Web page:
to be better with the part time students, they don’t do as well on their exams. That’s because they don’t have the same
amount of time to dedicate to their exams. One semester I got to teach three sections of Torts: twice during the day and once in the evening. If grades were based on classroom discussion,
that evening section would have had the highest grades. But, when I gave the students the same exam, the
evening students did significantly worse. Now, because of the law school had a grading policy that equalized grades section by section, the evening section did just fine. So keep in mind, most law schools have a mandatory curve and that is enforced for each class. I suppose this could be an advantage for anyone
that enters the part time program but does not have any outside obligations, meaning they can spend their time studying and really move to the top of the class. Graduation. As a part time program it will take you longer
to graduate. If becoming a lawyer right away is important,
then you delay that by at least one year. Law School Opportunities. Most of the opportunities in law school go to the full time day students. This includes law review, moot court, special
lunch speakers, and the like. And even if you can get into something like
law review, you may find it difficult to attend meetings as they are unlikely going to have
them in the evening for one or two part time students. Summer Jobs. One of the ways that law students find permanent
jobs after graduation is by securing summer jobs. But part time students often take courses
over the summer, and are unwilling to give up their day job for a temporary summer job. Prestige. There is a perception–is it a perception– by some that part time students are somehow less competent than full time students. That’s just not true. The perception is there though. This may limit your ability to get a clerkship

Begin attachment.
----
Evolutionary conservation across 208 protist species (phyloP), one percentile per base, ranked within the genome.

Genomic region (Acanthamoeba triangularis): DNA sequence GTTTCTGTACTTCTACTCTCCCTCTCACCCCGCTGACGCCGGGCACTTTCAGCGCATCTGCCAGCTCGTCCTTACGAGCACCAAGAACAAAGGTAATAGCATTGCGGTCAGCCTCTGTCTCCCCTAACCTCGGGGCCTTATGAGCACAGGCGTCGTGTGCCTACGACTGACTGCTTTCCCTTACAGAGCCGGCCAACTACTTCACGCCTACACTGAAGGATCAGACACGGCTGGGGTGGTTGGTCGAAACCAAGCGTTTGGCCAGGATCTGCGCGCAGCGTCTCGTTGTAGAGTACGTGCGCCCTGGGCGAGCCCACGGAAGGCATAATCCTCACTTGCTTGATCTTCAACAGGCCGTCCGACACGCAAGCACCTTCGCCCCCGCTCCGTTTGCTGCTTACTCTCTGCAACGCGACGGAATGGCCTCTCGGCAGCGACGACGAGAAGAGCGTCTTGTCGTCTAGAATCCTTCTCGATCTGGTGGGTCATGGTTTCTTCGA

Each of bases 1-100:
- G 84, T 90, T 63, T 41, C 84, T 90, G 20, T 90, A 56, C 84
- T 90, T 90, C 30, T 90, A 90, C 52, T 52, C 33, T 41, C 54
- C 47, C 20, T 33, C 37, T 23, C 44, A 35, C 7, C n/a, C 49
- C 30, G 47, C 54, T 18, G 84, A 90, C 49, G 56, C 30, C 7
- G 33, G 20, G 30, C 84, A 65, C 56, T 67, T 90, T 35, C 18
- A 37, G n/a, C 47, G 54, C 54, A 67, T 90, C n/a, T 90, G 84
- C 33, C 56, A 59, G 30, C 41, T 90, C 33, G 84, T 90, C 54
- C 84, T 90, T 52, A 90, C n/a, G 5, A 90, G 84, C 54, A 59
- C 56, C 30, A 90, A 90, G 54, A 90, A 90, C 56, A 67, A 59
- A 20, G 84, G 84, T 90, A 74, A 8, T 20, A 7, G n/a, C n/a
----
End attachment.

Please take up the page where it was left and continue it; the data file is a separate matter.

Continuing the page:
or other legal employment. One of the most famous part-time law students
was the future U.S. President Lyndon B. Johnson, who spent one semester in Georgetown’s part-time
program in 1939 before dropping out to pursue a political career. Faculty. Many law schools staff the evening classes
with adjuncts as it is difficult to get the full time faculty to teach at night. While I never liked teaching at night, I always
loved teaching the students. They made the classroom discussion interesting,
more than compensating for the long day. Law School Options. About 70 law schools, a third of them, offer
part time programs. And only one T14, Georgetown, offers a part
time option. This means you will have fewer options as
to where you can attend. You now have to decide what makes sense for
you. By the way, even if you start in the part
time program you might be able to move into the full-time program later. Also, I’ve seen full time students, who
can’t handle the academic strain, move into the part time program. If you have more questions on part-time programs
put them in the comment section below. New videos every other Wednesday, so hit the
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Author Since: Mar 11, 2019